After a workers’ blockade in front of the IKEA storage in Piacenza was violently cleared on November 2, the protest spread to other cities. Solidarity rallies were organized in Bologna and Piacenza on November 7 and solidarity demonstrations took place on November 10 in front of many Ikea stores all over Italy.
Meanwhile, thousands of citizens used an IKEA promotional campaign as a platform to express their solidarity. When Ikea asked its customers to imagine ways of promoting “change,” thousands replied by advocating for the respect of labor rights. After an unsuccessful attempt at reorienting its own presence on the web, IKEA shut down the website, labeling the protest as “hacking.”
Tension further escalated on November 7, when IKEA announced the downsizing of the Piacenza storage node and 107 layoffs, blaming the struggling workers for this decision. This prompted the three major unions CGIL, CISL and UIL to step in, opening negotiations to “solve the storage crisis,” allegedly caused by the workers. The threat of layoff was later withdrawn as a tentative agreement was reached, while the situation of the 12 cooperative employees already fired in retaliation did not change.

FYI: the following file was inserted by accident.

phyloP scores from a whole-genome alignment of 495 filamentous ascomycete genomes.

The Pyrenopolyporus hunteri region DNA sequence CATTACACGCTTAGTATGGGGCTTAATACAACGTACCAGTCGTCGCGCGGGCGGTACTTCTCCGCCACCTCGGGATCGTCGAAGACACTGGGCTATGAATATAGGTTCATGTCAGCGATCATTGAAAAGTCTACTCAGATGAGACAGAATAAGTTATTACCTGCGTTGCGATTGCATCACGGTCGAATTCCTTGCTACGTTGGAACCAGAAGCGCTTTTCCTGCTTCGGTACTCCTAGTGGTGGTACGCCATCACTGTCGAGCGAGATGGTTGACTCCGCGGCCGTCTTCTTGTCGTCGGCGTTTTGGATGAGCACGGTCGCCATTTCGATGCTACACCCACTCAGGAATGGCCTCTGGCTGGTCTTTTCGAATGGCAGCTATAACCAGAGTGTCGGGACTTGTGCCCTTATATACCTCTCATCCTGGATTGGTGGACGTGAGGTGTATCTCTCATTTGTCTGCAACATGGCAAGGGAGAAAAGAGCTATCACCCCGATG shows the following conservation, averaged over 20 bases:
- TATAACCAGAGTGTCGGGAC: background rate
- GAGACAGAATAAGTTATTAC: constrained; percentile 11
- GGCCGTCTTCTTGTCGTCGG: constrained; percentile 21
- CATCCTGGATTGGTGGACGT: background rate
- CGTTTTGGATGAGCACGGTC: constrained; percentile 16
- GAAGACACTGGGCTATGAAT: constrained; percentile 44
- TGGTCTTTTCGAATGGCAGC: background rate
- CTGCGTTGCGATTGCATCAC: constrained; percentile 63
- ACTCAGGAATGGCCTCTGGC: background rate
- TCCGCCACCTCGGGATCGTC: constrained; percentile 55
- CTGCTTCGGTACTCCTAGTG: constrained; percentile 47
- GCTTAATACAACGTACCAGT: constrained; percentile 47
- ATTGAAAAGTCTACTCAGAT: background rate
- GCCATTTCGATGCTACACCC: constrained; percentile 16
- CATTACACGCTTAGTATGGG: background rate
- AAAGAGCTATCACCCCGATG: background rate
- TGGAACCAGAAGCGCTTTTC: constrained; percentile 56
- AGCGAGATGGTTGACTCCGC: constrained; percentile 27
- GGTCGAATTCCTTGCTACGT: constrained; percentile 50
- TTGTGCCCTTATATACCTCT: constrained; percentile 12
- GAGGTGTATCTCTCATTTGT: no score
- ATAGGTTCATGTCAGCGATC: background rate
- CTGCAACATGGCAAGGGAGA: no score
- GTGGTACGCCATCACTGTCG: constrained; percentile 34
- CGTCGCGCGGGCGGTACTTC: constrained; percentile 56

As a side result, the episode has widened the traditional gap between the independent left-wing union COBAS and the major unions CGIL, CISL, and UIL (which altogether are sometimes referred as “confederate unions”). The three unions dismissed the concerns of the porters, voiced by COBAS, labeling them as isolated complaints that do not represent the workforce at large. However, a group of struggling workers replied with an open letter reiterating their choice to be represented by COBAS and asking, among other things, that the same national Collective Agreement is extended to all cooperative workers employed in loading and unloading.